As I write Louisiana-based ghost stories, I do a lot of research and I visit cities and towns often. I’ve seen many of the beautiful mansions on the River Road and around Lafayette and New Iberia, and I’ve stayed in haunted houses.
South Louisiana has centuries of colorful and sometimes dark history. New Orleans is the most unique city in America, and the French Quarter is at the same time beautiful and ghostly.
I visited several times while working on Die Again, walking the streets of the Quarter with a sheaf filled with notes and stories. I was looking for truly haunted buildings and homes, and my search was fruitful beyond imagination. There are literally dozens of spots that are well-known sites of paranormal activity.
While browsing in a dusty second-hand bookstore, I found a book called Haunted City: An Unauthorized Guide to the Magical, Magnificent New Orleans of Anne Rice by Joy Dickinson. I’ve never been a fan of vampires, and so I’ve never read one of Rice’s books. That said, Haunted City is a must for those who love the supernatural, Anne Rice fans or not. I bought the book for background and insight into the haunted places of New Orleans, and that’s exactly what I got.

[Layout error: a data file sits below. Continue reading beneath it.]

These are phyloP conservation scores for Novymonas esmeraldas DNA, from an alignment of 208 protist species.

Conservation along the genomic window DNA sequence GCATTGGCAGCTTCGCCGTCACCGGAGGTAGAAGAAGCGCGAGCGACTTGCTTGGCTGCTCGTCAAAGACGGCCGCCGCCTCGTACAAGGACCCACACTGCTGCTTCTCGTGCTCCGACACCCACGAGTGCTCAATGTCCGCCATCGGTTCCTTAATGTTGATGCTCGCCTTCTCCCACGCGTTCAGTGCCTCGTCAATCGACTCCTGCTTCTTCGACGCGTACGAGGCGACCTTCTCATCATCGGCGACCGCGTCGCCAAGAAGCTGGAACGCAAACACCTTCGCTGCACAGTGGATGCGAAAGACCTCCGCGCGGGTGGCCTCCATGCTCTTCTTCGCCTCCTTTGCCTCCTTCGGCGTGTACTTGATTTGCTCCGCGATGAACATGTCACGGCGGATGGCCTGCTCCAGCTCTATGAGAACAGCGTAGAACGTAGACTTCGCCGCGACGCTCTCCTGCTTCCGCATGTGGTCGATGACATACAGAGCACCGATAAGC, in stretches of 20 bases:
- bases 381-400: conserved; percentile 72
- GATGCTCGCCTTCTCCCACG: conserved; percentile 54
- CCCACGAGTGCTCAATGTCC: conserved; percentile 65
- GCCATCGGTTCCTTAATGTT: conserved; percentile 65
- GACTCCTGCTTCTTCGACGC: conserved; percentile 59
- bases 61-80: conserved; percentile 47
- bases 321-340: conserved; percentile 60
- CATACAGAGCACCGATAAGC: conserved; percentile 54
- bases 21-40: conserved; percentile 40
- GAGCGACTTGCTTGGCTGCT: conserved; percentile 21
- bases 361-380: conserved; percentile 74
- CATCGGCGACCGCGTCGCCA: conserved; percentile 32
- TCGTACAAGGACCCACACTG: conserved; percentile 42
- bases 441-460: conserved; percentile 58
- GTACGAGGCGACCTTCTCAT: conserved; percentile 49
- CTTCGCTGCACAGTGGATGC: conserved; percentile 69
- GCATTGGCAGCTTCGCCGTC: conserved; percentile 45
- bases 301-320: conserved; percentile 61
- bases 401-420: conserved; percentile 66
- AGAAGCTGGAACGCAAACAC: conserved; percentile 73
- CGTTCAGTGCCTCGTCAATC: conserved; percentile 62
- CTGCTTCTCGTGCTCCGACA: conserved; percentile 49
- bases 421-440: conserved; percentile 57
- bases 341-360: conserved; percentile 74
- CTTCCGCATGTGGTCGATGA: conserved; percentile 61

Dickinson wrote the book in 1995 (it’s been revised and updated since). It’s filled with fascinating tales and histories not only of places in Anne Rice’s novels, but also many others that aren’t. The book I bought is twenty-five years old, but except for some understandably outdated hotel and restaurant recommendations, even this early edition is as timely as today. That’s because when you’re describing buildings built in the eighteenth and nineteenth centuries, the history and folklore don’t change much.
Anne Rice is a New Orleans native and lives there in a house featured in her novels. Her characters roam (and fly over) the old streets, cemeteries and mansions. Rice fans will be enthralled to learn how many of the spooky venues in her books actually exist…and really are haunted.
Take this book with you on a walking tour of the Quarter. It’s full of places, pictures and even addresses to help you find everything. The author does a wonderful job explaining the legends and history of the most popular “ghostly” sites in the French Quarter, the Uptown district and even the stately antebellum plantation homes outside of town.
If you love New Orleans as I do, I think you’ll enjoy this book. And be careful — you may become an Anne Rice fan. It happened to me; I’m reading The Witching Hour, and I’ve downloaded the movie Interview with the Vampire, starring Brad Pitt and Tom Cruise.